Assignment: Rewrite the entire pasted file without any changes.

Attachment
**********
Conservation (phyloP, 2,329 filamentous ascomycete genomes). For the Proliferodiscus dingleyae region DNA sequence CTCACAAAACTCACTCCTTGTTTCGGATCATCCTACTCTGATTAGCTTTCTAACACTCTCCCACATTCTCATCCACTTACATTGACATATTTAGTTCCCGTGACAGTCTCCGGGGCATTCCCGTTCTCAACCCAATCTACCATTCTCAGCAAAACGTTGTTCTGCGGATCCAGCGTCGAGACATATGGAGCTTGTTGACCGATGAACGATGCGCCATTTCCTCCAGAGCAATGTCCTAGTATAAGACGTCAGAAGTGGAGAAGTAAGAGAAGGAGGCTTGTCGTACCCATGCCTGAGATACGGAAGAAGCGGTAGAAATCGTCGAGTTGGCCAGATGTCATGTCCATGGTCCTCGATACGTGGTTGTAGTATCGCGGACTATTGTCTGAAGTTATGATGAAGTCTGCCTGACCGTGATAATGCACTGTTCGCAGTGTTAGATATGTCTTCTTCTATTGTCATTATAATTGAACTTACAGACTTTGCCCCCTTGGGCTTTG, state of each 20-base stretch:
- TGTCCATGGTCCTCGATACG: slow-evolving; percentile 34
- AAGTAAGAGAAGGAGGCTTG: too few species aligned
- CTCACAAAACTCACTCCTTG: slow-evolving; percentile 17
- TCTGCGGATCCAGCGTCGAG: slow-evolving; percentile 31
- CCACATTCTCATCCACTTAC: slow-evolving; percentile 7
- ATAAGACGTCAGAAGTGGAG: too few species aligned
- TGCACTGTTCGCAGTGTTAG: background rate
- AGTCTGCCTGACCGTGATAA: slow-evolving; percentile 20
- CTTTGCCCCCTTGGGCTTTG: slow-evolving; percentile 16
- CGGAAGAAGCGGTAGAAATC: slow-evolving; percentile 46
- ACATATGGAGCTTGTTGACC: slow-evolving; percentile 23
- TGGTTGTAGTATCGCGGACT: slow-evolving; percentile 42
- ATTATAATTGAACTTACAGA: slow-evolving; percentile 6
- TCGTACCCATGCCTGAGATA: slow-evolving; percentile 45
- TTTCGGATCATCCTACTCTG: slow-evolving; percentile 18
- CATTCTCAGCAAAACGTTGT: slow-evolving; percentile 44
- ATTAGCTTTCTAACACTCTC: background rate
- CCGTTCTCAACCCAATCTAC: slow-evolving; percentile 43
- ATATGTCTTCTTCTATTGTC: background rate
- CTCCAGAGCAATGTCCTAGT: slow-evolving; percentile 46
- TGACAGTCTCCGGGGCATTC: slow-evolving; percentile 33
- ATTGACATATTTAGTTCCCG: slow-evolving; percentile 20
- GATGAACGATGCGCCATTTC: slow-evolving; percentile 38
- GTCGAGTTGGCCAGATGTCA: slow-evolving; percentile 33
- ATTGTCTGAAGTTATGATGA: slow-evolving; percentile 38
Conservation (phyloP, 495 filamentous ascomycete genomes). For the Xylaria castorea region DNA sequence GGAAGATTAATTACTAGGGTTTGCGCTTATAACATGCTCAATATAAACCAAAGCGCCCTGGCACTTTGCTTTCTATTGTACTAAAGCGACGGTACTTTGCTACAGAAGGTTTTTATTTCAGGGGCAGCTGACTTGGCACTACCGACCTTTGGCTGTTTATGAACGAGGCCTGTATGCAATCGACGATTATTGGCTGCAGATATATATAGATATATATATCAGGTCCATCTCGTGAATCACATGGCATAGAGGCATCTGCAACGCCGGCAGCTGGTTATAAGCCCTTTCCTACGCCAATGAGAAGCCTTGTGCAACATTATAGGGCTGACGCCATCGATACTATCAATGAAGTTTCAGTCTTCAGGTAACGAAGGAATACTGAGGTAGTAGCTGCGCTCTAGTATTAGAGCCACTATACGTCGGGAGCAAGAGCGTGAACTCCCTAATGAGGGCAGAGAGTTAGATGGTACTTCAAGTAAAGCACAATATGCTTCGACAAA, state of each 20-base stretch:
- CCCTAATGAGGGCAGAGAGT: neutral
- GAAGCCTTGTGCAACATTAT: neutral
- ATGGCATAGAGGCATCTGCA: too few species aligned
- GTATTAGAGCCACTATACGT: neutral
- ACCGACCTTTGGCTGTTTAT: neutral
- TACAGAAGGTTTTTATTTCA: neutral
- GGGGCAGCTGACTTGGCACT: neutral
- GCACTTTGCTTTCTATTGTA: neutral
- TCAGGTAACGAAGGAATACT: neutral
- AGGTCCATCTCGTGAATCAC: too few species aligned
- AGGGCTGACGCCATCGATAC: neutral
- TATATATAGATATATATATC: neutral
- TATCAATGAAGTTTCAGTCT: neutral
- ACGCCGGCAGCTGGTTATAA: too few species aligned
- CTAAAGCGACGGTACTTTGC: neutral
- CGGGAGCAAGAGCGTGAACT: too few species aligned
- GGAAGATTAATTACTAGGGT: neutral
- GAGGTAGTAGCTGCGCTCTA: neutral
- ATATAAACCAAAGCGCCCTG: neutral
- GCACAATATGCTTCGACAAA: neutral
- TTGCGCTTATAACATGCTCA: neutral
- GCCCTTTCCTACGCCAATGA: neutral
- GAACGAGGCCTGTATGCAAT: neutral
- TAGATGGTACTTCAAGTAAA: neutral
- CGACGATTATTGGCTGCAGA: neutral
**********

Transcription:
Conservation (phyloP, 2,329 filamentous ascomycete genomes). For the Proliferodiscus dingleyae region DNA sequence CTCACAAAACTCACTCCTTGTTTCGGATCATCCTACTCTGATTAGCTTTCTAACACTCTCCCACATTCTCATCCACTTACATTGACATATTTAGTTCCCGTGACAGTCTCCGGGGCATTCCCGTTCTCAACCCAATCTACCATTCTCAGCAAAACGTTGTTCTGCGGATCCAGCGTCGAGACATATGGAGCTTGTTGACCGATGAACGATGCGCCATTTCCTCCAGAGCAATGTCCTAGTATAAGACGTCAGAAGTGGAGAAGTAAGAGAAGGAGGCTTGTCGTACCCATGCCTGAGATACGGAAGAAGCGGTAGAAATCGTCGAGTTGGCCAGATGTCATGTCCATGGTCCTCGATACGTGGTTGTAGTATCGCGGACTATTGTCTGAAGTTATGATGAAGTCTGCCTGACCGTGATAATGCACTGTTCGCAGTGTTAGATATGTCTTCTTCTATTGTCATTATAATTGAACTTACAGACTTTGCCCCCTTGGGCTTTG, state of each 20-base stretch:
- TGTCCATGGTCCTCGATACG: slow-evolving; percentile 34
- AAGTAAGAGAAGGAGGCTTG: too few species aligned
- CTCACAAAACTCACTCCTTG: slow-evolving; percentile 17
- TCTGCGGATCCAGCGTCGAG: slow-evolving; percentile 31
- CCACATTCTCATCCACTTAC: slow-evolving; percentile 7
- ATAAGACGTCAGAAGTGGAG: too few species aligned
- TGCACTGTTCGCAGTGTTAG: background rate
- AGTCTGCCTGACCGTGATAA: slow-evolving; percentile 20
- CTTTGCCCCCTTGGGCTTTG: slow-evolving; percentile 16
- CGGAAGAAGCGGTAGAAATC: slow-evolving; percentile 46
- ACATATGGAGCTTGTTGACC: slow-evolving; percentile 23
- TGGTTGTAGTATCGCGGACT: slow-evolving; percentile 42
- ATTATAATTGAACTTACAGA: slow-evolving; percentile 6
- TCGTACCCATGCCTGAGATA: slow-evolving; percentile 45
- TTTCGGATCATCCTACTCTG: slow-evolving; percentile 18
- CATTCTCAGCAAAACGTTGT: slow-evolving; percentile 44
- ATTAGCTTTCTAACACTCTC: background rate
- CCGTTCTCAACCCAATCTAC: slow-evolving; percentile 43
- ATATGTCTTCTTCTATTGTC: background rate
- CTCCAGAGCAATGTCCTAGT: slow-evolving; percentile 46
- TGACAGTCTCCGGGGCATTC: slow-evolving; percentile 33
- ATTGACATATTTAGTTCCCG: slow-evolving; percentile 20
- GATGAACGATGCGCCATTTC: slow-evolving; percentile 38
- GTCGAGTTGGCCAGATGTCA: slow-evolving; percentile 33
- ATTGTCTGAAGTTATGATGA: slow-evolving; percentile 38
Conservation (phyloP, 495 filamentous ascomycete genomes). For the Xylaria castorea region DNA sequence GGAAGATTAATTACTAGGGTTTGCGCTTATAACATGCTCAATATAAACCAAAGCGCCCTGGCACTTTGCTTTCTATTGTACTAAAGCGACGGTACTTTGCTACAGAAGGTTTTTATTTCAGGGGCAGCTGACTTGGCACTACCGACCTTTGGCTGTTTATGAACGAGGCCTGTATGCAATCGACGATTATTGGCTGCAGATATATATAGATATATATATCAGGTCCATCTCGTGAATCACATGGCATAGAGGCATCTGCAACGCCGGCAGCTGGTTATAAGCCCTTTCCTACGCCAATGAGAAGCCTTGTGCAACATTATAGGGCTGACGCCATCGATACTATCAATGAAGTTTCAGTCTTCAGGTAACGAAGGAATACTGAGGTAGTAGCTGCGCTCTAGTATTAGAGCCACTATACGTCGGGAGCAAGAGCGTGAACTCCCTAATGAGGGCAGAGAGTTAGATGGTACTTCAAGTAAAGCACAATATGCTTCGACAAA, state of each 20-base stretch:
- CCCTAATGAGGGCAGAGAGT: neutral
- GAAGCCTTGTGCAACATTAT: neutral
- ATGGCATAGAGGCATCTGCA: too few species aligned
- GTATTAGAGCCACTATACGT: neutral
- ACCGACCTTTGGCTGTTTAT: neutral
- TACAGAAGGTTTTTATTTCA: neutral
- GGGGCAGCTGACTTGGCACT: neutral
- GCACTTTGCTTTCTATTGTA: neutral
- TCAGGTAACGAAGGAATACT: neutral
- AGGTCCATCTCGTGAATCAC: too few species aligned
- AGGGCTGACGCCATCGATAC: neutral
- TATATATAGATATATATATC: neutral
- TATCAATGAAGTTTCAGTCT: neutral
- ACGCCGGCAGCTGGTTATAA: too few species aligned
- CTAAAGCGACGGTACTTTGC: neutral
- CGGGAGCAAGAGCGTGAACT: too few species aligned
- GGAAGATTAATTACTAGGGT: neutral
- GAGGTAGTAGCTGCGCTCTA: neutral
- ATATAAACCAAAGCGCCCTG: neutral
- GCACAATATGCTTCGACAAA: neutral
- TTGCGCTTATAACATGCTCA: neutral
- GCCCTTTCCTACGCCAATGA: neutral
- GAACGAGGCCTGTATGCAAT: neutral
- TAGATGGTACTTCAAGTAAA: neutral
- CGACGATTATTGGCTGCAGA: neutral